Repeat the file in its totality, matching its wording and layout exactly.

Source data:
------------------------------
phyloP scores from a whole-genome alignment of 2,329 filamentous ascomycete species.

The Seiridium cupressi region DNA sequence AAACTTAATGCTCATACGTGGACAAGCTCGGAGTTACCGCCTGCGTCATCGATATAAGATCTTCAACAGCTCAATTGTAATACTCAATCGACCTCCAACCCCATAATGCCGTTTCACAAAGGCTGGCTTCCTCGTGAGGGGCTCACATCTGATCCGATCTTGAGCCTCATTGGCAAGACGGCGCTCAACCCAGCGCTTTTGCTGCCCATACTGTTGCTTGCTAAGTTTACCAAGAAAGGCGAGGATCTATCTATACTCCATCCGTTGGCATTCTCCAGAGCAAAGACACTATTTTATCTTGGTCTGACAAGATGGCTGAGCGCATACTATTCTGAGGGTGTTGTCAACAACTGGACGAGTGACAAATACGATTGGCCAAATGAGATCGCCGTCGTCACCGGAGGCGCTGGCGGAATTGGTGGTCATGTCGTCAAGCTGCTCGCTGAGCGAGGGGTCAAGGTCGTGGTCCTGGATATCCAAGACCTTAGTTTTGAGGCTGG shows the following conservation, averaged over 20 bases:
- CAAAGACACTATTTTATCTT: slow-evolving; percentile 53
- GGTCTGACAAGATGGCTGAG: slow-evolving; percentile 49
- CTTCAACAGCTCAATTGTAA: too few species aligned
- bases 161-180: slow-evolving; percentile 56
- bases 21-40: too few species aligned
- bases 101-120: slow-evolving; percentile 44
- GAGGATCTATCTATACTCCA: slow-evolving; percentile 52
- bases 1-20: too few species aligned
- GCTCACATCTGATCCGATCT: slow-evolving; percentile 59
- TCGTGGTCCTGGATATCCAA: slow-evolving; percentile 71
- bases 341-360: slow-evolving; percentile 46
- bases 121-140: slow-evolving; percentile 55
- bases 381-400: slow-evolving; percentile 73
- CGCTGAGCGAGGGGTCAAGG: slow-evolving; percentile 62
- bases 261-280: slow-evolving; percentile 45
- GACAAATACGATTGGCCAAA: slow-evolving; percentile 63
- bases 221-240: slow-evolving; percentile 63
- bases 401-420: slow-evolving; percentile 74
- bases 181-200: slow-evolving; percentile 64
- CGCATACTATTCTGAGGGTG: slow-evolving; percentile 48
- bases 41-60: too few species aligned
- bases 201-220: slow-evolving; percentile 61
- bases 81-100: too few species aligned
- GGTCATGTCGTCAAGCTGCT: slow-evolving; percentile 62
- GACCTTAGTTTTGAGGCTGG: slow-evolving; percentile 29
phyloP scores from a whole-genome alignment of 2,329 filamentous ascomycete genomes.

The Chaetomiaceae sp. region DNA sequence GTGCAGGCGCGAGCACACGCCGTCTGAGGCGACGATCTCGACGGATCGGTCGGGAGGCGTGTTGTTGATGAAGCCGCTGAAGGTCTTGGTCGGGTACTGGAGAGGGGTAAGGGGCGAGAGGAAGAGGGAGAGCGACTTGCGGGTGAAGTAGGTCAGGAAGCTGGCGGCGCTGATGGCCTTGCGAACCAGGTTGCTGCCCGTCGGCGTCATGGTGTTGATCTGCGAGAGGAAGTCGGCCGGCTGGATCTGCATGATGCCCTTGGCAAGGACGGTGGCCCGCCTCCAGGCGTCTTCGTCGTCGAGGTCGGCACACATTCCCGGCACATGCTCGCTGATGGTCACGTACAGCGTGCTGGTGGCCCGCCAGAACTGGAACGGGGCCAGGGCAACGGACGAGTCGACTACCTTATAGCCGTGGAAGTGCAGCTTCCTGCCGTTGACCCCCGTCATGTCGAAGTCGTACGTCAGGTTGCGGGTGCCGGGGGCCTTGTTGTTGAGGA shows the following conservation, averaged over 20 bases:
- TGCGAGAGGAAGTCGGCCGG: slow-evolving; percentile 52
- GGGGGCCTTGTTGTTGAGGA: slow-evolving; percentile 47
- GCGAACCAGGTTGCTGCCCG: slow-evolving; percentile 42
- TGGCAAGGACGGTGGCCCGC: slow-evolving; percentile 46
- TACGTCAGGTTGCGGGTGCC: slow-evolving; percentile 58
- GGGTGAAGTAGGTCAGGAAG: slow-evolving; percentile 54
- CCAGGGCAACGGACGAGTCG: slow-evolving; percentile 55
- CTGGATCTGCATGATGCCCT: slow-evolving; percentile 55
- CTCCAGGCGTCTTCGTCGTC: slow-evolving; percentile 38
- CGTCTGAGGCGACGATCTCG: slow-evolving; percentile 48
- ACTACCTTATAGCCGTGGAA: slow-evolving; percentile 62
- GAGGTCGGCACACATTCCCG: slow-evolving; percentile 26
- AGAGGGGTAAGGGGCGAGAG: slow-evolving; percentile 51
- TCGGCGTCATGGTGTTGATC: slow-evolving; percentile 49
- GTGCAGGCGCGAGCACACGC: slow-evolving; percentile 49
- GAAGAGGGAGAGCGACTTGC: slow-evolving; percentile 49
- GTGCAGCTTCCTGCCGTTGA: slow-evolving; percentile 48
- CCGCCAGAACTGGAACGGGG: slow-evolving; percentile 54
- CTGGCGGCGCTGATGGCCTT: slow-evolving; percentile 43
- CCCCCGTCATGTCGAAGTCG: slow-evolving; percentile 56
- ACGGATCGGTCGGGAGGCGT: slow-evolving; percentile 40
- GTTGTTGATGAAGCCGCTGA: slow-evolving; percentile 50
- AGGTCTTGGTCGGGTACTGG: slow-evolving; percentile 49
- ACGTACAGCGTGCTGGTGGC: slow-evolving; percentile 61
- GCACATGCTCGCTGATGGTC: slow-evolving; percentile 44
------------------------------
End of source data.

phyloP scores from a whole-genome alignment of 2,329 filamentous ascomycete species.

The Seiridium cupressi region DNA sequence AAACTTAATGCTCATACGTGGACAAGCTCGGAGTTACCGCCTGCGTCATCGATATAAGATCTTCAACAGCTCAATTGTAATACTCAATCGACCTCCAACCCCATAATGCCGTTTCACAAAGGCTGGCTTCCTCGTGAGGGGCTCACATCTGATCCGATCTTGAGCCTCATTGGCAAGACGGCGCTCAACCCAGCGCTTTTGCTGCCCATACTGTTGCTTGCTAAGTTTACCAAGAAAGGCGAGGATCTATCTATACTCCATCCGTTGGCATTCTCCAGAGCAAAGACACTATTTTATCTTGGTCTGACAAGATGGCTGAGCGCATACTATTCTGAGGGTGTTGTCAACAACTGGACGAGTGACAAATACGATTGGCCAAATGAGATCGCCGTCGTCACCGGAGGCGCTGGCGGAATTGGTGGTCATGTCGTCAAGCTGCTCGCTGAGCGAGGGGTCAAGGTCGTGGTCCTGGATATCCAAGACCTTAGTTTTGAGGCTGG shows the following conservation, averaged over 20 bases:
- CAAAGACACTATTTTATCTT: slow-evolving; percentile 53
- GGTCTGACAAGATGGCTGAG: slow-evolving; percentile 49
- CTTCAACAGCTCAATTGTAA: too few species aligned
- bases 161-180: slow-evolving; percentile 56
- bases 21-40: too few species aligned
- bases 101-120: slow-evolving; percentile 44
- GAGGATCTATCTATACTCCA: slow-evolving; percentile 52
- bases 1-20: too few species aligned
- GCTCACATCTGATCCGATCT: slow-evolving; percentile 59
- TCGTGGTCCTGGATATCCAA: slow-evolving; percentile 71
- bases 341-360: slow-evolving; percentile 46
- bases 121-140: slow-evolving; percentile 55
- bases 381-400: slow-evolving; percentile 73
- CGCTGAGCGAGGGGTCAAGG: slow-evolving; percentile 62
- bases 261-280: slow-evolving; percentile 45
- GACAAATACGATTGGCCAAA: slow-evolving; percentile 63
- bases 221-240: slow-evolving; percentile 63
- bases 401-420: slow-evolving; percentile 74
- bases 181-200: slow-evolving; percentile 64
- CGCATACTATTCTGAGGGTG: slow-evolving; percentile 48
- bases 41-60: too few species aligned
- bases 201-220: slow-evolving; percentile 61
- bases 81-100: too few species aligned
- GGTCATGTCGTCAAGCTGCT: slow-evolving; percentile 62
- GACCTTAGTTTTGAGGCTGG: slow-evolving; percentile 29
phyloP scores from a whole-genome alignment of 2,329 filamentous ascomycete genomes.

The Chaetomiaceae sp. region DNA sequence GTGCAGGCGCGAGCACACGCCGTCTGAGGCGACGATCTCGACGGATCGGTCGGGAGGCGTGTTGTTGATGAAGCCGCTGAAGGTCTTGGTCGGGTACTGGAGAGGGGTAAGGGGCGAGAGGAAGAGGGAGAGCGACTTGCGGGTGAAGTAGGTCAGGAAGCTGGCGGCGCTGATGGCCTTGCGAACCAGGTTGCTGCCCGTCGGCGTCATGGTGTTGATCTGCGAGAGGAAGTCGGCCGGCTGGATCTGCATGATGCCCTTGGCAAGGACGGTGGCCCGCCTCCAGGCGTCTTCGTCGTCGAGGTCGGCACACATTCCCGGCACATGCTCGCTGATGGTCACGTACAGCGTGCTGGTGGCCCGCCAGAACTGGAACGGGGCCAGGGCAACGGACGAGTCGACTACCTTATAGCCGTGGAAGTGCAGCTTCCTGCCGTTGACCCCCGTCATGTCGAAGTCGTACGTCAGGTTGCGGGTGCCGGGGGCCTTGTTGTTGAGGA shows the following conservation, averaged over 20 bases:
- TGCGAGAGGAAGTCGGCCGG: slow-evolving; percentile 52
- GGGGGCCTTGTTGTTGAGGA: slow-evolving; percentile 47
- GCGAACCAGGTTGCTGCCCG: slow-evolving; percentile 42
- TGGCAAGGACGGTGGCCCGC: slow-evolving; percentile 46
- TACGTCAGGTTGCGGGTGCC: slow-evolving; percentile 58
- GGGTGAAGTAGGTCAGGAAG: slow-evolving; percentile 54
- CCAGGGCAACGGACGAGTCG: slow-evolving; percentile 55
- CTGGATCTGCATGATGCCCT: slow-evolving; percentile 55
- CTCCAGGCGTCTTCGTCGTC: slow-evolving; percentile 38
- CGTCTGAGGCGACGATCTCG: slow-evolving; percentile 48
- ACTACCTTATAGCCGTGGAA: slow-evolving; percentile 62
- GAGGTCGGCACACATTCCCG: slow-evolving; percentile 26
- AGAGGGGTAAGGGGCGAGAG: slow-evolving; percentile 51
- TCGGCGTCATGGTGTTGATC: slow-evolving; percentile 49
- GTGCAGGCGCGAGCACACGC: slow-evolving; percentile 49
- GAAGAGGGAGAGCGACTTGC: slow-evolving; percentile 49
- GTGCAGCTTCCTGCCGTTGA: slow-evolving; percentile 48
- CCGCCAGAACTGGAACGGGG: slow-evolving; percentile 54
- CTGGCGGCGCTGATGGCCTT: slow-evolving; percentile 43
- CCCCCGTCATGTCGAAGTCG: slow-evolving; percentile 56
- ACGGATCGGTCGGGAGGCGT: slow-evolving; percentile 40
- GTTGTTGATGAAGCCGCTGA: slow-evolving; percentile 50
- AGGTCTTGGTCGGGTACTGG: slow-evolving; percentile 49
- ACGTACAGCGTGCTGGTGGC: slow-evolving; percentile 61
- GCACATGCTCGCTGATGGTC: slow-evolving; percentile 44